The creation of a joint program office to oversee sharing of electronic health records between the Defense and Veterans Affairs departments might not meet a congressionally mandated deadline to begin exchanging records by September 2009, according to the Government Accountability Office.
Comment on this article in The Forum.Valerie Melvin, director of human capital and management information systems, told the Senate Veterans Affairs Committee on Wednesday that a Defense-VA interagency program office will not be fully operational until the end of 2008. It then will have only nine months to meet the deadline for full interoperability. Top positions have yet to be filled and a charter has not been established yet because the office's responsibilities were broadened to include sharing personal and benefit information.
Because of these factors, Defense and VA "may be challenged in meeting the required date for achieving interoperable health records and capabilities," she said.
The two departments recently completed developing an information interoperability plan, which details the hurdles they must overcome to achieve full interoperability, said Ward Casscells, assistant secretary of Defense for health affairs. Problems to solve include:
• Incompatible legacy computing and communications infrastructure;
• Lack of a robust, joint architecture to facilitate interagency data sharing;
• Existing data in unstructured formats, which make it difficult to discover and access;
• Undefined standards and maturing standards.
Top information technology officials at the Military Health System and VA told Nextgov this week that they were developing a new joint information architecture, but the blueprint for the architecture will not be completed until the end of 2009.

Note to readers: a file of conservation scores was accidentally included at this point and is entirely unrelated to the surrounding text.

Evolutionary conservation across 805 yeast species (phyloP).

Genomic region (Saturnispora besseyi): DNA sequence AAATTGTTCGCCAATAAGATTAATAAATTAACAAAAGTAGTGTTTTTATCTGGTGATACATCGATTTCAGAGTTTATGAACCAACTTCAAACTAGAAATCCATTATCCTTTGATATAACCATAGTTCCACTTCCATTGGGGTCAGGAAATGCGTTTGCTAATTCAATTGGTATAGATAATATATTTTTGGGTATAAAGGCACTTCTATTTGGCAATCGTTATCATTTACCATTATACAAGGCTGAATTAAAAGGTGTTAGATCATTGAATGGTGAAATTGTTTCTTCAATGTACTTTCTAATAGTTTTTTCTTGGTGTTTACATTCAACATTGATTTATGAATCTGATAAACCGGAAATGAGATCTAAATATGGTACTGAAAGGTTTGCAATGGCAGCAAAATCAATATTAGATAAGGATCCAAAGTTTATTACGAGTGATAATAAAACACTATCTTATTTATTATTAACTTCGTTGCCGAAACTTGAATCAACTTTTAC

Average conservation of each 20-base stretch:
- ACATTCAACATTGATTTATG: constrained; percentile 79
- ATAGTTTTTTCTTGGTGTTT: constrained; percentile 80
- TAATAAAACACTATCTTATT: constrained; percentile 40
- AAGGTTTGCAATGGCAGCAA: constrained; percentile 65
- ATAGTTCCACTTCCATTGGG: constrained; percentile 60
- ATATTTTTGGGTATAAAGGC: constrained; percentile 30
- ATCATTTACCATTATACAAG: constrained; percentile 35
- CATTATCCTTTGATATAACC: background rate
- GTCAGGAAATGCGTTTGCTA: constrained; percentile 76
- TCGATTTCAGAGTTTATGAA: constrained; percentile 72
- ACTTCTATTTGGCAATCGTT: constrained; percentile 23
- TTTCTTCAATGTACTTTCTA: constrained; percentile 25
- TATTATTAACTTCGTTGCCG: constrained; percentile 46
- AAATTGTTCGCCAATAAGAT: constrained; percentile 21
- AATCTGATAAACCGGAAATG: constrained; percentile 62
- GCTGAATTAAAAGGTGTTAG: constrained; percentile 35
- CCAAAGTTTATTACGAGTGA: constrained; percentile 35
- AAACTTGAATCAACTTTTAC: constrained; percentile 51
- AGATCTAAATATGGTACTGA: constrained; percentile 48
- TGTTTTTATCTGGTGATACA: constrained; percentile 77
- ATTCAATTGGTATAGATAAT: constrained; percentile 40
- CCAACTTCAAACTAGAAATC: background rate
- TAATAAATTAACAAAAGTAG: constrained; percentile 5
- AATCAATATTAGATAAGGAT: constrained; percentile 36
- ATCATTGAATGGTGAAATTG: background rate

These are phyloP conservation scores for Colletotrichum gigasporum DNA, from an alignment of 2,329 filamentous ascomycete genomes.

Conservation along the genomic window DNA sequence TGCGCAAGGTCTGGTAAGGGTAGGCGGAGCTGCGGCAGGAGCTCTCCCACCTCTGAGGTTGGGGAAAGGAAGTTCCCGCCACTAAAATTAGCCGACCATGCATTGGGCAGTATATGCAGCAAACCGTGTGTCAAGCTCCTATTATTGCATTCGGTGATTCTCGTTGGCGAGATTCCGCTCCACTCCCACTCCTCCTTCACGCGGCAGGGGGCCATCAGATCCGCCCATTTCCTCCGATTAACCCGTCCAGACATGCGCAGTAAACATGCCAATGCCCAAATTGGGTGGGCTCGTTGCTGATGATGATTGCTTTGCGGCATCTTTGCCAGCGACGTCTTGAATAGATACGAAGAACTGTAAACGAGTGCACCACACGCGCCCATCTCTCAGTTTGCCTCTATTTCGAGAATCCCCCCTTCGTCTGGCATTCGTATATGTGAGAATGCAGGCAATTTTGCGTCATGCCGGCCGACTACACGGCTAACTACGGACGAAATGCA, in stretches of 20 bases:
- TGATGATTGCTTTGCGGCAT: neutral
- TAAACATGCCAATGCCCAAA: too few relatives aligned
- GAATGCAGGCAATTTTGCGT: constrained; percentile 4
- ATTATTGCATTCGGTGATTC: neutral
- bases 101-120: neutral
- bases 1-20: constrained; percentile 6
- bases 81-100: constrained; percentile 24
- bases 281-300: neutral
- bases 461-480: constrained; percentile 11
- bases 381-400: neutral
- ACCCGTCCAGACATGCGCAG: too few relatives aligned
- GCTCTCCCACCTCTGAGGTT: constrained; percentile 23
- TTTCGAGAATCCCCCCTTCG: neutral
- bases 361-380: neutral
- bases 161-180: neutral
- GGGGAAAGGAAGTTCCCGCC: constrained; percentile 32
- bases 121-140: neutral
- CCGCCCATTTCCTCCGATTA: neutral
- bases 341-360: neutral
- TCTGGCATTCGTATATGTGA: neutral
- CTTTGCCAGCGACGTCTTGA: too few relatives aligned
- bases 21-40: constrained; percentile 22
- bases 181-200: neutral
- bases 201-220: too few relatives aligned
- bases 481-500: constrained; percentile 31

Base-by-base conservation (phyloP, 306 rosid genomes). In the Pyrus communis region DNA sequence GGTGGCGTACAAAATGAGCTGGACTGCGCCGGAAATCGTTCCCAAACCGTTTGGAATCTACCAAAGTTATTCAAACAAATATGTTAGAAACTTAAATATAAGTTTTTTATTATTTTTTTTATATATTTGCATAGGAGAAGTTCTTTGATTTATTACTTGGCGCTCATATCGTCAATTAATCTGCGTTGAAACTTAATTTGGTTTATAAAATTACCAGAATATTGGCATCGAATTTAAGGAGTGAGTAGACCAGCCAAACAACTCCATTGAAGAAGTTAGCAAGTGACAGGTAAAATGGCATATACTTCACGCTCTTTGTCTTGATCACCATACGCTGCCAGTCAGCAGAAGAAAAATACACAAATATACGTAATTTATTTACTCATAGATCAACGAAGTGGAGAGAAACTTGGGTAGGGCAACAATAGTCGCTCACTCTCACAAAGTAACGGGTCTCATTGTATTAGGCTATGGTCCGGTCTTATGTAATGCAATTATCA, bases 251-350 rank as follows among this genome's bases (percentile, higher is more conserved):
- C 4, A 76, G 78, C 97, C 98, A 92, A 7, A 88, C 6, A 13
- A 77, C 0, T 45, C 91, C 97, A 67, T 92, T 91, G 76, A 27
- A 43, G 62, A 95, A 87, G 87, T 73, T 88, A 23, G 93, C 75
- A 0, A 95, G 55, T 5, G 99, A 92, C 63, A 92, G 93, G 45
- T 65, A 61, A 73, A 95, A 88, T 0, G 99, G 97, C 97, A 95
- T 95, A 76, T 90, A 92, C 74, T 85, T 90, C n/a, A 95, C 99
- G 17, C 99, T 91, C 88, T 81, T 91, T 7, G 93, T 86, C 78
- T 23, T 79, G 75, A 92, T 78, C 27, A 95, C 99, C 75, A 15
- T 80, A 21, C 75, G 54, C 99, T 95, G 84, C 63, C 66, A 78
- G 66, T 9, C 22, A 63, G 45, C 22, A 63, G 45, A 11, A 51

Patients treated at facilities operated by the Military Health System and VA, clinicians now can view electronic data from the two departments, Casscells said. Michael Kussman, VA undersecretary for health, told the hearing that records on more than 4 million veterans have been transferred from the Military Health System to VA.
The two departments have started exchanging some data at the "highest, most complex level of interoperability," which is drug information in a standard data format that a computer can act on, Casscells said. The pharmacy information exchanged between the two systems warns clinicians of a potential dangerous interaction between drugs prescribed by providers in either the Military Health System or VA.
Even though the exchange of computable information has been applied to only 19,000 patients, Melvin hailed it as a breakthrough not widely achieved in other health care systems.
One key problem that inhibits data sharing is that while all VA records are electronically based, MHS operates a hybrid electronic paper system. At a hearing of the Military Personnel Subcommittee of the House Armed Services Committee in March, Casscells said the Military Health System "will not have a completely paperless medical record for many years."
Kussman told the Senate hearing that the Military Health System has started a pilot project to test a capability to scan paper documents and associate them with a specific patient and then transmit that information to VA.
Casscells and Kussman said the Military Health System and VA can meet the September 2009 deadline.